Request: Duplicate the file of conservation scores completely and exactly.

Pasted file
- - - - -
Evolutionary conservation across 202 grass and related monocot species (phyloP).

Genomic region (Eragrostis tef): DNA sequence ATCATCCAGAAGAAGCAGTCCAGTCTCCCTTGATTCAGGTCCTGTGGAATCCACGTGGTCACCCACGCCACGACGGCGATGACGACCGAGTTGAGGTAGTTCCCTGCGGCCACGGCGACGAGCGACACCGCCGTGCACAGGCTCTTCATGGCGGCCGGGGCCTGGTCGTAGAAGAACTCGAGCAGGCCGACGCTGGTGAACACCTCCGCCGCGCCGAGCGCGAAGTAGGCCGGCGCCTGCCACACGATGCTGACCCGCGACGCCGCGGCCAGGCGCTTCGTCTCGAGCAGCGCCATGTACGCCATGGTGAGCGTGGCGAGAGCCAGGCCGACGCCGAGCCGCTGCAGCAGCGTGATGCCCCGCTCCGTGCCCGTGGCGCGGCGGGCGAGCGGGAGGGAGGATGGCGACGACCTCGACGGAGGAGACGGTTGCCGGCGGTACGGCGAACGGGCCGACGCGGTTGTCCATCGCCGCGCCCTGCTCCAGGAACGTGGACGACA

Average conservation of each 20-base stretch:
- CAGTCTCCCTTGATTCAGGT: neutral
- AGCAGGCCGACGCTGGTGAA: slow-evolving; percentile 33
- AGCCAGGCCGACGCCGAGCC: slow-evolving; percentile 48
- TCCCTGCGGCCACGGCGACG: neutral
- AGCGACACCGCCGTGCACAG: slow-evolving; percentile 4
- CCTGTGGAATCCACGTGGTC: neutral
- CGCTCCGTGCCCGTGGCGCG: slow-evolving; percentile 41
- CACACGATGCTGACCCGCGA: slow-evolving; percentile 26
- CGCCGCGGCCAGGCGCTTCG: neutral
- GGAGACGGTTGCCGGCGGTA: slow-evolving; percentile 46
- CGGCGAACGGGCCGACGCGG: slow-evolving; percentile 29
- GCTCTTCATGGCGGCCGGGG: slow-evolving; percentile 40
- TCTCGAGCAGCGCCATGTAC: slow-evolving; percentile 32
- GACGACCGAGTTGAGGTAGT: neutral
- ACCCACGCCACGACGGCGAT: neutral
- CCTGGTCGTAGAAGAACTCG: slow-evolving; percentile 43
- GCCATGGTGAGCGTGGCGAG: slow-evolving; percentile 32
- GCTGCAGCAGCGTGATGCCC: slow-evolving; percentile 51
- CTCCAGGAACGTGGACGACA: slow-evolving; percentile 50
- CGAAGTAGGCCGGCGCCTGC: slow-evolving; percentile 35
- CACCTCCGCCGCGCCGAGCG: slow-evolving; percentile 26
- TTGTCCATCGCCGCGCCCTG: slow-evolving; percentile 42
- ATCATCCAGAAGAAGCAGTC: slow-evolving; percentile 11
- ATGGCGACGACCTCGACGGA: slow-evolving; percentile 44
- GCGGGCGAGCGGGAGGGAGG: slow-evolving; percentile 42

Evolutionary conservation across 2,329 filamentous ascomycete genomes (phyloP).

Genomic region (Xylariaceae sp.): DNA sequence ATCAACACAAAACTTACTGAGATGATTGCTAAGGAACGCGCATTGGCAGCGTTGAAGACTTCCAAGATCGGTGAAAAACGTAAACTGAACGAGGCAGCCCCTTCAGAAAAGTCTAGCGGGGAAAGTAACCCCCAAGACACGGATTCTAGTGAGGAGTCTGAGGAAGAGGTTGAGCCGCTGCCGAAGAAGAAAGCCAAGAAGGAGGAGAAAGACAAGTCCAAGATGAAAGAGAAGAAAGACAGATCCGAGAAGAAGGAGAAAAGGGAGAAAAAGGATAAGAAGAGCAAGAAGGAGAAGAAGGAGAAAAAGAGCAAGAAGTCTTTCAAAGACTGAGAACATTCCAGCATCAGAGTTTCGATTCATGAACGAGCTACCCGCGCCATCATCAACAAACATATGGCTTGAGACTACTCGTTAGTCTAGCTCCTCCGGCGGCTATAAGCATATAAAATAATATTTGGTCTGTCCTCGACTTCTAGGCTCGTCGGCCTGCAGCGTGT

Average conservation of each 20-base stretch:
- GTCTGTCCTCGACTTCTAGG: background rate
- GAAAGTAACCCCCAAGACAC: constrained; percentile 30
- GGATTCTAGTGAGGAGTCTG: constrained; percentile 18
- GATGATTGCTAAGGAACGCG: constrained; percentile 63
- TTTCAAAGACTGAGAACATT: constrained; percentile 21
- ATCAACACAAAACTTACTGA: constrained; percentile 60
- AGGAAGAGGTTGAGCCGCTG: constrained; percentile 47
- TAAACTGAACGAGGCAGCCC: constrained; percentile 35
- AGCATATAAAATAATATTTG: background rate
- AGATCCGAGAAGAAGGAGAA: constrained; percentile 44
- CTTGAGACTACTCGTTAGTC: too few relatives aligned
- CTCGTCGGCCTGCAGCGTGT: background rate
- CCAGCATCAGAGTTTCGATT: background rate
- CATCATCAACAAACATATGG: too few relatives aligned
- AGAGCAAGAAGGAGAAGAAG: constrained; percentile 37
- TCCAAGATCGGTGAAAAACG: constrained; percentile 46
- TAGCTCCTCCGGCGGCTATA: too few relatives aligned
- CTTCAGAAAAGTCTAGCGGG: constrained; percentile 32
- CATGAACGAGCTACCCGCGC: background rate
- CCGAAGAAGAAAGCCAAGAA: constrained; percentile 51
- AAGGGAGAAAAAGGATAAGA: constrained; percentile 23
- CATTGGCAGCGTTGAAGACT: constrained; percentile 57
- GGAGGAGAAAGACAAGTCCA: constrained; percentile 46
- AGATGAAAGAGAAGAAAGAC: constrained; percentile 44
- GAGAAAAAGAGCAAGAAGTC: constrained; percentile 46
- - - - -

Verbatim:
Evolutionary conservation across 202 grass and related monocot species (phyloP).

Genomic region (Eragrostis tef): DNA sequence ATCATCCAGAAGAAGCAGTCCAGTCTCCCTTGATTCAGGTCCTGTGGAATCCACGTGGTCACCCACGCCACGACGGCGATGACGACCGAGTTGAGGTAGTTCCCTGCGGCCACGGCGACGAGCGACACCGCCGTGCACAGGCTCTTCATGGCGGCCGGGGCCTGGTCGTAGAAGAACTCGAGCAGGCCGACGCTGGTGAACACCTCCGCCGCGCCGAGCGCGAAGTAGGCCGGCGCCTGCCACACGATGCTGACCCGCGACGCCGCGGCCAGGCGCTTCGTCTCGAGCAGCGCCATGTACGCCATGGTGAGCGTGGCGAGAGCCAGGCCGACGCCGAGCCGCTGCAGCAGCGTGATGCCCCGCTCCGTGCCCGTGGCGCGGCGGGCGAGCGGGAGGGAGGATGGCGACGACCTCGACGGAGGAGACGGTTGCCGGCGGTACGGCGAACGGGCCGACGCGGTTGTCCATCGCCGCGCCCTGCTCCAGGAACGTGGACGACA

Average conservation of each 20-base stretch:
- CAGTCTCCCTTGATTCAGGT: neutral
- AGCAGGCCGACGCTGGTGAA: slow-evolving; percentile 33
- AGCCAGGCCGACGCCGAGCC: slow-evolving; percentile 48
- TCCCTGCGGCCACGGCGACG: neutral
- AGCGACACCGCCGTGCACAG: slow-evolving; percentile 4
- CCTGTGGAATCCACGTGGTC: neutral
- CGCTCCGTGCCCGTGGCGCG: slow-evolving; percentile 41
- CACACGATGCTGACCCGCGA: slow-evolving; percentile 26
- CGCCGCGGCCAGGCGCTTCG: neutral
- GGAGACGGTTGCCGGCGGTA: slow-evolving; percentile 46
- CGGCGAACGGGCCGACGCGG: slow-evolving; percentile 29
- GCTCTTCATGGCGGCCGGGG: slow-evolving; percentile 40
- TCTCGAGCAGCGCCATGTAC: slow-evolving; percentile 32
- GACGACCGAGTTGAGGTAGT: neutral
- ACCCACGCCACGACGGCGAT: neutral
- CCTGGTCGTAGAAGAACTCG: slow-evolving; percentile 43
- GCCATGGTGAGCGTGGCGAG: slow-evolving; percentile 32
- GCTGCAGCAGCGTGATGCCC: slow-evolving; percentile 51
- CTCCAGGAACGTGGACGACA: slow-evolving; percentile 50
- CGAAGTAGGCCGGCGCCTGC: slow-evolving; percentile 35
- CACCTCCGCCGCGCCGAGCG: slow-evolving; percentile 26
- TTGTCCATCGCCGCGCCCTG: slow-evolving; percentile 42
- ATCATCCAGAAGAAGCAGTC: slow-evolving; percentile 11
- ATGGCGACGACCTCGACGGA: slow-evolving; percentile 44
- GCGGGCGAGCGGGAGGGAGG: slow-evolving; percentile 42

Evolutionary conservation across 2,329 filamentous ascomycete genomes (phyloP).

Genomic region (Xylariaceae sp.): DNA sequence ATCAACACAAAACTTACTGAGATGATTGCTAAGGAACGCGCATTGGCAGCGTTGAAGACTTCCAAGATCGGTGAAAAACGTAAACTGAACGAGGCAGCCCCTTCAGAAAAGTCTAGCGGGGAAAGTAACCCCCAAGACACGGATTCTAGTGAGGAGTCTGAGGAAGAGGTTGAGCCGCTGCCGAAGAAGAAAGCCAAGAAGGAGGAGAAAGACAAGTCCAAGATGAAAGAGAAGAAAGACAGATCCGAGAAGAAGGAGAAAAGGGAGAAAAAGGATAAGAAGAGCAAGAAGGAGAAGAAGGAGAAAAAGAGCAAGAAGTCTTTCAAAGACTGAGAACATTCCAGCATCAGAGTTTCGATTCATGAACGAGCTACCCGCGCCATCATCAACAAACATATGGCTTGAGACTACTCGTTAGTCTAGCTCCTCCGGCGGCTATAAGCATATAAAATAATATTTGGTCTGTCCTCGACTTCTAGGCTCGTCGGCCTGCAGCGTGT

Average conservation of each 20-base stretch:
- GTCTGTCCTCGACTTCTAGG: background rate
- GAAAGTAACCCCCAAGACAC: constrained; percentile 30
- GGATTCTAGTGAGGAGTCTG: constrained; percentile 18
- GATGATTGCTAAGGAACGCG: constrained; percentile 63
- TTTCAAAGACTGAGAACATT: constrained; percentile 21
- ATCAACACAAAACTTACTGA: constrained; percentile 60
- AGGAAGAGGTTGAGCCGCTG: constrained; percentile 47
- TAAACTGAACGAGGCAGCCC: constrained; percentile 35
- AGCATATAAAATAATATTTG: background rate
- AGATCCGAGAAGAAGGAGAA: constrained; percentile 44
- CTTGAGACTACTCGTTAGTC: too few relatives aligned
- CTCGTCGGCCTGCAGCGTGT: background rate
- CCAGCATCAGAGTTTCGATT: background rate
- CATCATCAACAAACATATGG: too few relatives aligned
- AGAGCAAGAAGGAGAAGAAG: constrained; percentile 37
- TCCAAGATCGGTGAAAAACG: constrained; percentile 46
- TAGCTCCTCCGGCGGCTATA: too few relatives aligned
- CTTCAGAAAAGTCTAGCGGG: constrained; percentile 32
- CATGAACGAGCTACCCGCGC: background rate
- CCGAAGAAGAAAGCCAAGAA: constrained; percentile 51
- AAGGGAGAAAAAGGATAAGA: constrained; percentile 23
- CATTGGCAGCGTTGAAGACT: constrained; percentile 57
- GGAGGAGAAAGACAAGTCCA: constrained; percentile 46
- AGATGAAAGAGAAGAAAGAC: constrained; percentile 44
- GAGAAAAAGAGCAAGAAGTC: constrained; percentile 46